Affective neuroscience research posits that non-conscious stimuli evoke emotion states and physiological indexes also when individuals are not visually aware of them. In this study we tested in 34 Italian participants whether subliminal and supraliminal affective priming may influence the attribution of faces to a social group. Participants' face temperature (peri-orbital region and nasal tip) during the task was measured by means of functional infrared thermal imaging (fITI). This technique allows skin temperature recording by tracking changes in facial temperature with high thermal resolution. The emotional visual stimuli used for the affective priming were taken from the International Affective Picture System and the neutral faces employed in the social categorization task were taken from three validated face sets. To prevent visual stimuli to be consciously perceived, we employed the forward and backward masking technique: the target image was presented for 33 ms and it was preceded and followed by visual masks created by scrambling the target itself. During the supraliminal block the target image was presented for 500 ms. In the subsequent social categorization task, participants were asked to report whether the neutral face belonged to an in-group (i.e., Italian) vs out-group (i.e., Romanian) individual. We fit behavioral and thermal data in a mixed model logistic regression predicting the probability of categorizing the face as in/out-group. A significant two-way interaction between negative valence and temperature (200-600 ms time bin) was present. In the negative subliminal condition the increase in orbital temperature - indexing the engagement of the ANS sympathetic division - predicted out-group categorization, while its decrease - indexing the engagement of the ANS para-sympathetic division - predicted in-group categorization. By contrast, in the negative supraliminal condition, the increase in orbital and nose temperature predicted the categorization of faces as in-group, while its decrease predicted out-group categorization. In keeping with assimilation and contrast effects in priming research, target categorization in the subliminal block was valence-driven, whereas in the supraliminal block, target categorization was opposite respect to the valence of the prime. As an emotional regulation index, we computed the difference in orbital temperature when categorizing the face as out-group vs in-group in the negative supraliminal condition. The difference was negatively correlated with the frequency of in-group choices suggesting that higher sympathetic activity may underpin the aversion to include strangers in one's own social group. Inclusion behavior seems to be affected by differences in emotion regulation: the tendency to transfer priming-driven affective reactions to unrelated social decisions is in fact more pronounced in individuals who show stronger increases of peri-orbital temperature when facing threat-related stimuli.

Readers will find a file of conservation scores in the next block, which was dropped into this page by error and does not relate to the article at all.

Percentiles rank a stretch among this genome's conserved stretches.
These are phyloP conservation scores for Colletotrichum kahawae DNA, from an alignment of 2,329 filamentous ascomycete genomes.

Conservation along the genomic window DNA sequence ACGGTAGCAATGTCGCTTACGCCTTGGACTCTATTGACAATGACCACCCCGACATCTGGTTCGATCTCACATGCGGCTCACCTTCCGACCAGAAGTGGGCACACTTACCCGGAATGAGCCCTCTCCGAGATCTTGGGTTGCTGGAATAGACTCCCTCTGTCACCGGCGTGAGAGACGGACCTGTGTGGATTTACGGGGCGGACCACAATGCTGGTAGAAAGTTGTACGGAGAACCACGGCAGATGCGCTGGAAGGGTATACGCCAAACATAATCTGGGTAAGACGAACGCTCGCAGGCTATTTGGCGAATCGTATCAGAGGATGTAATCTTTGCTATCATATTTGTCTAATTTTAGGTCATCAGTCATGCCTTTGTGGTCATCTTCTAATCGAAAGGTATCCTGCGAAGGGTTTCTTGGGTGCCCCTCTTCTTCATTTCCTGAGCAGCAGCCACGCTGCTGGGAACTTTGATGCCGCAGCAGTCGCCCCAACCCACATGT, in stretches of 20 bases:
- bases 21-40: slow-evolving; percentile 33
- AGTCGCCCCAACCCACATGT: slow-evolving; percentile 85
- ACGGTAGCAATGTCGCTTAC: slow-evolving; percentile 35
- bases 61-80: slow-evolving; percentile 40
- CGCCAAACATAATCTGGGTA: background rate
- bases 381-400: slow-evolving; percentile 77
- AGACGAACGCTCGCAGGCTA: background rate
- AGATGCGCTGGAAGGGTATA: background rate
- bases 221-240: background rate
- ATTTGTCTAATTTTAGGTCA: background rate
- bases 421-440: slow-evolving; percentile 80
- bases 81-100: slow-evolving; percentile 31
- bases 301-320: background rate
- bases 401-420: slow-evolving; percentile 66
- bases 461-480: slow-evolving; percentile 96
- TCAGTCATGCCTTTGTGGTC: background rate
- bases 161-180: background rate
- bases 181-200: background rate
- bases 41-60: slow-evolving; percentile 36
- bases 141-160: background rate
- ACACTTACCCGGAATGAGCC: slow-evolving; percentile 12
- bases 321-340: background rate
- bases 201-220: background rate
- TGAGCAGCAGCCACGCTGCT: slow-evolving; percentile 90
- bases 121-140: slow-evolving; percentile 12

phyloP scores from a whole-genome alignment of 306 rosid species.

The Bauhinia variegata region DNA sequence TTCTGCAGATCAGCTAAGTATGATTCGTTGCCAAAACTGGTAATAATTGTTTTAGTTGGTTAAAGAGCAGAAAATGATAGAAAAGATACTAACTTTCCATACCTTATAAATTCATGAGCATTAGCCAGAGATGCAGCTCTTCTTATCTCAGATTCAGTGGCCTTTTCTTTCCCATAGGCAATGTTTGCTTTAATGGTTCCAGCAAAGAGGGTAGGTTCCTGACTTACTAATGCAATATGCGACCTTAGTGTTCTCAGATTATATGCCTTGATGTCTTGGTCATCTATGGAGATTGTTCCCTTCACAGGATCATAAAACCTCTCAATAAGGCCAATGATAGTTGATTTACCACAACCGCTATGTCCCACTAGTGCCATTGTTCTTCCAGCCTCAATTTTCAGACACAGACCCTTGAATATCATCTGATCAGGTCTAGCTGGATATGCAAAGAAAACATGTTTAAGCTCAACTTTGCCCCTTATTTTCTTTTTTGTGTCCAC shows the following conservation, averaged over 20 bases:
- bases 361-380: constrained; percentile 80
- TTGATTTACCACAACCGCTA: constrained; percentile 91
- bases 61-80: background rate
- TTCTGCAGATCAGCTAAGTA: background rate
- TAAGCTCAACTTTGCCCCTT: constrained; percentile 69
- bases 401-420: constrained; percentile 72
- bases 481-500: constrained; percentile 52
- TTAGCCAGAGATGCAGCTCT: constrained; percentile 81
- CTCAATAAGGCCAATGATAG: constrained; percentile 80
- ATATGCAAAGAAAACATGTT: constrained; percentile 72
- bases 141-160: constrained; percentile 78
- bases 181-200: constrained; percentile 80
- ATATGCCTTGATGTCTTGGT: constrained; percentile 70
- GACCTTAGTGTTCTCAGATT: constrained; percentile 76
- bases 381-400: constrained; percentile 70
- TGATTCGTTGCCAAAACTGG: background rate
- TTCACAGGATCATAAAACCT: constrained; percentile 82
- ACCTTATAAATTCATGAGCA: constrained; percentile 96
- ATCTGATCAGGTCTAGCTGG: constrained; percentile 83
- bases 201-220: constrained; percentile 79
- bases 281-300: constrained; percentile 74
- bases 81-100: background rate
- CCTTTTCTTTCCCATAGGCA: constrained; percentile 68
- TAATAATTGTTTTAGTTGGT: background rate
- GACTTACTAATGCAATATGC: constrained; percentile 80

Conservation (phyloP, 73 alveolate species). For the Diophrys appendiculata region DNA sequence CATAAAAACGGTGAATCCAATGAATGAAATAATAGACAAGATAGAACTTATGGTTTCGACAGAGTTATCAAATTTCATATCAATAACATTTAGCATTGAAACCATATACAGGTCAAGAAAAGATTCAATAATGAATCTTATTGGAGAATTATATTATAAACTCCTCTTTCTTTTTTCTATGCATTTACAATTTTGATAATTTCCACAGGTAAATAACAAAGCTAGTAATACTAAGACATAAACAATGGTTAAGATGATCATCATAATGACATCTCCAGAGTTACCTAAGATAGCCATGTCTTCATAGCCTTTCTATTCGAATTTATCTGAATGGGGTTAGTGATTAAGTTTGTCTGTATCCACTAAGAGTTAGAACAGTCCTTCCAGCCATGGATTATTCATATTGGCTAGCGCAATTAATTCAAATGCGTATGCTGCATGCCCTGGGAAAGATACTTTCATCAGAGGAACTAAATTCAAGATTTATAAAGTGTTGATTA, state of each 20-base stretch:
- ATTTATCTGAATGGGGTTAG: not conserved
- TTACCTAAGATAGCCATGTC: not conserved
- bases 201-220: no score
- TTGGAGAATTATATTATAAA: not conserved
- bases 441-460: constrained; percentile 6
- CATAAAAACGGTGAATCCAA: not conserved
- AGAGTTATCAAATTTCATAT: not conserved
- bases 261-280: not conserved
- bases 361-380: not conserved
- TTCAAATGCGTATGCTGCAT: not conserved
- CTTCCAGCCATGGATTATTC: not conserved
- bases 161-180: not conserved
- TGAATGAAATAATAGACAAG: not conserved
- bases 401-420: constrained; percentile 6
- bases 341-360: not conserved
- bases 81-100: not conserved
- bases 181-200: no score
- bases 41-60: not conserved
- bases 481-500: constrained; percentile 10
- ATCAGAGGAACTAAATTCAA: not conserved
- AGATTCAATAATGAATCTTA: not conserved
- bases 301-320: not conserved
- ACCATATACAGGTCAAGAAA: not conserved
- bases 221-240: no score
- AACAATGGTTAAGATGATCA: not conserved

The role of affective awareness in a social categorization task: behavioural and autonomic data / Ponsi, Giorgia; Panasiti, MARIA SERENA; Rizza, Giulia; Aglioti, Salvatore Maria. - (2015). ((Intervento presentato al convegno XXIII Congresso Nazionale della Società Italiana di Psicofisiologia tenutosi a Lucca.